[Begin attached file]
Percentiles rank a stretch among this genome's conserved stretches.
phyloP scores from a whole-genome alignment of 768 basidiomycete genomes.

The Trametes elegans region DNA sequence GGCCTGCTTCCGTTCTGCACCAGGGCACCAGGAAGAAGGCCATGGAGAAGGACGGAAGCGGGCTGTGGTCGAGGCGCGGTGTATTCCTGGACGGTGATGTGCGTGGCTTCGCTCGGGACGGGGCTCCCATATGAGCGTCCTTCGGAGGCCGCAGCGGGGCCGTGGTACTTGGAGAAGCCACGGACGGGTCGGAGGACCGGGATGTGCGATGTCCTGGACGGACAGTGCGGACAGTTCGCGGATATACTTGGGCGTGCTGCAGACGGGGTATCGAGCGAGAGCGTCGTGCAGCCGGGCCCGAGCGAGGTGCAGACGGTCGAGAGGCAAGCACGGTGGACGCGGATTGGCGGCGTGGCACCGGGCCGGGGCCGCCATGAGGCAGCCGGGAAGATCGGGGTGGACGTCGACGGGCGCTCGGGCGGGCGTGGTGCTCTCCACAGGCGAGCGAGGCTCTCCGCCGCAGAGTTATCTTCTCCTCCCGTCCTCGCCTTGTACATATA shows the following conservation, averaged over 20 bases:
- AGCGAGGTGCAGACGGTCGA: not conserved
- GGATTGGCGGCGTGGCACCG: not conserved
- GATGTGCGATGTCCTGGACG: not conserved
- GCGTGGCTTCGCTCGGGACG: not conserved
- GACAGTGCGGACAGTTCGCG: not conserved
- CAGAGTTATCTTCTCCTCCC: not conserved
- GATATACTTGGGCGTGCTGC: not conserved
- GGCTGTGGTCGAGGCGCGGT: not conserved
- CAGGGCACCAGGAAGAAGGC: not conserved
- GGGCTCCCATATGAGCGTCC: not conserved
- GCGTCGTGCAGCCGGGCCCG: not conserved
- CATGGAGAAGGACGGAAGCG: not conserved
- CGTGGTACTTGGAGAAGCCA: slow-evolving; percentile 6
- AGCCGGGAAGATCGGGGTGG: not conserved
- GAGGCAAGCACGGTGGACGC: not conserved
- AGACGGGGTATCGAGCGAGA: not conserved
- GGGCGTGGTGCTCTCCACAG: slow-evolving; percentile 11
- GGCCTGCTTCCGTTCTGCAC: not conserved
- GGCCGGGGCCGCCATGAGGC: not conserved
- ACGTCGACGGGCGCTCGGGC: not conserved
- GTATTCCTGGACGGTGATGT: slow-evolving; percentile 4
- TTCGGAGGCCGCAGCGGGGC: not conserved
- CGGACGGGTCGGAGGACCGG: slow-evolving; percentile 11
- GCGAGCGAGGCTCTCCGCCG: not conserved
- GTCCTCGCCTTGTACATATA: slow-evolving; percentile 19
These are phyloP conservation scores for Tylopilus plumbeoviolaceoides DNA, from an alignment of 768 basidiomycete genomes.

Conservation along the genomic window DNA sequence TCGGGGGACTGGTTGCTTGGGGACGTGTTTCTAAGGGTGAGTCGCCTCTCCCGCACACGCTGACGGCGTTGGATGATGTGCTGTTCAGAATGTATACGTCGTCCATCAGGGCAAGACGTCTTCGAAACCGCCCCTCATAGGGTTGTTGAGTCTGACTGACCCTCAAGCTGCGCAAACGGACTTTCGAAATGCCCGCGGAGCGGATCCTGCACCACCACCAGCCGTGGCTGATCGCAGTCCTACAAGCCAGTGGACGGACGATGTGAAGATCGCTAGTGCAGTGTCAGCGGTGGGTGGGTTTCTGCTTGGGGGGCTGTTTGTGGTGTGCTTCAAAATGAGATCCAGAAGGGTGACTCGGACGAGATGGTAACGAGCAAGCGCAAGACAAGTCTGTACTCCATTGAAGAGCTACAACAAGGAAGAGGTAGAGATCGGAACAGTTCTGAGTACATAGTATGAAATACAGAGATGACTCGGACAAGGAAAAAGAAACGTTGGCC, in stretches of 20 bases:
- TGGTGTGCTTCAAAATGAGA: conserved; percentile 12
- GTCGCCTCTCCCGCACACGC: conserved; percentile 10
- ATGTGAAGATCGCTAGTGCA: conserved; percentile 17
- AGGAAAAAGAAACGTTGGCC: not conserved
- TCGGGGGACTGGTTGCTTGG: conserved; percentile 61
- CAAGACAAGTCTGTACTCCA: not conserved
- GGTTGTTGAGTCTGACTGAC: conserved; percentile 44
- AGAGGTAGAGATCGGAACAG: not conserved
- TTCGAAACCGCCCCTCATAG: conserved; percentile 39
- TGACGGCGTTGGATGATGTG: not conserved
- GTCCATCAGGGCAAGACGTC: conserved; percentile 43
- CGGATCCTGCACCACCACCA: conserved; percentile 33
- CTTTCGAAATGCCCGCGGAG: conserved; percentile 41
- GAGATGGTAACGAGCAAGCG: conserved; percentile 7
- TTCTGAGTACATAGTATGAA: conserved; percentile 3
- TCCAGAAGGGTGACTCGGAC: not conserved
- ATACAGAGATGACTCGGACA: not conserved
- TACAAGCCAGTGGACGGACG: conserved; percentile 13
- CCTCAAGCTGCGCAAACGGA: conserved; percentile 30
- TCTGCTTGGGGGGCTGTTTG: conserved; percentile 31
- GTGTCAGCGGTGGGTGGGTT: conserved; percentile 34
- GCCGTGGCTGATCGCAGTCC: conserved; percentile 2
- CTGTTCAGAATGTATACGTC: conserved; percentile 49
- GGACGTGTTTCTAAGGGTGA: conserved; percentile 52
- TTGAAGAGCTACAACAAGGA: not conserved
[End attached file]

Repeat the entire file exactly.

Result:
Percentiles rank a stretch among this genome's conserved stretches.
phyloP scores from a whole-genome alignment of 768 basidiomycete genomes.

The Trametes elegans region DNA sequence GGCCTGCTTCCGTTCTGCACCAGGGCACCAGGAAGAAGGCCATGGAGAAGGACGGAAGCGGGCTGTGGTCGAGGCGCGGTGTATTCCTGGACGGTGATGTGCGTGGCTTCGCTCGGGACGGGGCTCCCATATGAGCGTCCTTCGGAGGCCGCAGCGGGGCCGTGGTACTTGGAGAAGCCACGGACGGGTCGGAGGACCGGGATGTGCGATGTCCTGGACGGACAGTGCGGACAGTTCGCGGATATACTTGGGCGTGCTGCAGACGGGGTATCGAGCGAGAGCGTCGTGCAGCCGGGCCCGAGCGAGGTGCAGACGGTCGAGAGGCAAGCACGGTGGACGCGGATTGGCGGCGTGGCACCGGGCCGGGGCCGCCATGAGGCAGCCGGGAAGATCGGGGTGGACGTCGACGGGCGCTCGGGCGGGCGTGGTGCTCTCCACAGGCGAGCGAGGCTCTCCGCCGCAGAGTTATCTTCTCCTCCCGTCCTCGCCTTGTACATATA shows the following conservation, averaged over 20 bases:
- AGCGAGGTGCAGACGGTCGA: not conserved
- GGATTGGCGGCGTGGCACCG: not conserved
- GATGTGCGATGTCCTGGACG: not conserved
- GCGTGGCTTCGCTCGGGACG: not conserved
- GACAGTGCGGACAGTTCGCG: not conserved
- CAGAGTTATCTTCTCCTCCC: not conserved
- GATATACTTGGGCGTGCTGC: not conserved
- GGCTGTGGTCGAGGCGCGGT: not conserved
- CAGGGCACCAGGAAGAAGGC: not conserved
- GGGCTCCCATATGAGCGTCC: not conserved
- GCGTCGTGCAGCCGGGCCCG: not conserved
- CATGGAGAAGGACGGAAGCG: not conserved
- CGTGGTACTTGGAGAAGCCA: slow-evolving; percentile 6
- AGCCGGGAAGATCGGGGTGG: not conserved
- GAGGCAAGCACGGTGGACGC: not conserved
- AGACGGGGTATCGAGCGAGA: not conserved
- GGGCGTGGTGCTCTCCACAG: slow-evolving; percentile 11
- GGCCTGCTTCCGTTCTGCAC: not conserved
- GGCCGGGGCCGCCATGAGGC: not conserved
- ACGTCGACGGGCGCTCGGGC: not conserved
- GTATTCCTGGACGGTGATGT: slow-evolving; percentile 4
- TTCGGAGGCCGCAGCGGGGC: not conserved
- CGGACGGGTCGGAGGACCGG: slow-evolving; percentile 11
- GCGAGCGAGGCTCTCCGCCG: not conserved
- GTCCTCGCCTTGTACATATA: slow-evolving; percentile 19
These are phyloP conservation scores for Tylopilus plumbeoviolaceoides DNA, from an alignment of 768 basidiomycete genomes.

Conservation along the genomic window DNA sequence TCGGGGGACTGGTTGCTTGGGGACGTGTTTCTAAGGGTGAGTCGCCTCTCCCGCACACGCTGACGGCGTTGGATGATGTGCTGTTCAGAATGTATACGTCGTCCATCAGGGCAAGACGTCTTCGAAACCGCCCCTCATAGGGTTGTTGAGTCTGACTGACCCTCAAGCTGCGCAAACGGACTTTCGAAATGCCCGCGGAGCGGATCCTGCACCACCACCAGCCGTGGCTGATCGCAGTCCTACAAGCCAGTGGACGGACGATGTGAAGATCGCTAGTGCAGTGTCAGCGGTGGGTGGGTTTCTGCTTGGGGGGCTGTTTGTGGTGTGCTTCAAAATGAGATCCAGAAGGGTGACTCGGACGAGATGGTAACGAGCAAGCGCAAGACAAGTCTGTACTCCATTGAAGAGCTACAACAAGGAAGAGGTAGAGATCGGAACAGTTCTGAGTACATAGTATGAAATACAGAGATGACTCGGACAAGGAAAAAGAAACGTTGGCC, in stretches of 20 bases:
- TGGTGTGCTTCAAAATGAGA: conserved; percentile 12
- GTCGCCTCTCCCGCACACGC: conserved; percentile 10
- ATGTGAAGATCGCTAGTGCA: conserved; percentile 17
- AGGAAAAAGAAACGTTGGCC: not conserved
- TCGGGGGACTGGTTGCTTGG: conserved; percentile 61
- CAAGACAAGTCTGTACTCCA: not conserved
- GGTTGTTGAGTCTGACTGAC: conserved; percentile 44
- AGAGGTAGAGATCGGAACAG: not conserved
- TTCGAAACCGCCCCTCATAG: conserved; percentile 39
- TGACGGCGTTGGATGATGTG: not conserved
- GTCCATCAGGGCAAGACGTC: conserved; percentile 43
- CGGATCCTGCACCACCACCA: conserved; percentile 33
- CTTTCGAAATGCCCGCGGAG: conserved; percentile 41
- GAGATGGTAACGAGCAAGCG: conserved; percentile 7
- TTCTGAGTACATAGTATGAA: conserved; percentile 3
- TCCAGAAGGGTGACTCGGAC: not conserved
- ATACAGAGATGACTCGGACA: not conserved
- TACAAGCCAGTGGACGGACG: conserved; percentile 13
- CCTCAAGCTGCGCAAACGGA: conserved; percentile 30
- TCTGCTTGGGGGGCTGTTTG: conserved; percentile 31
- GTGTCAGCGGTGGGTGGGTT: conserved; percentile 34
- GCCGTGGCTGATCGCAGTCC: conserved; percentile 2
- CTGTTCAGAATGTATACGTC: conserved; percentile 49
- GGACGTGTTTCTAAGGGTGA: conserved; percentile 52
- TTGAAGAGCTACAACAAGGA: not conserved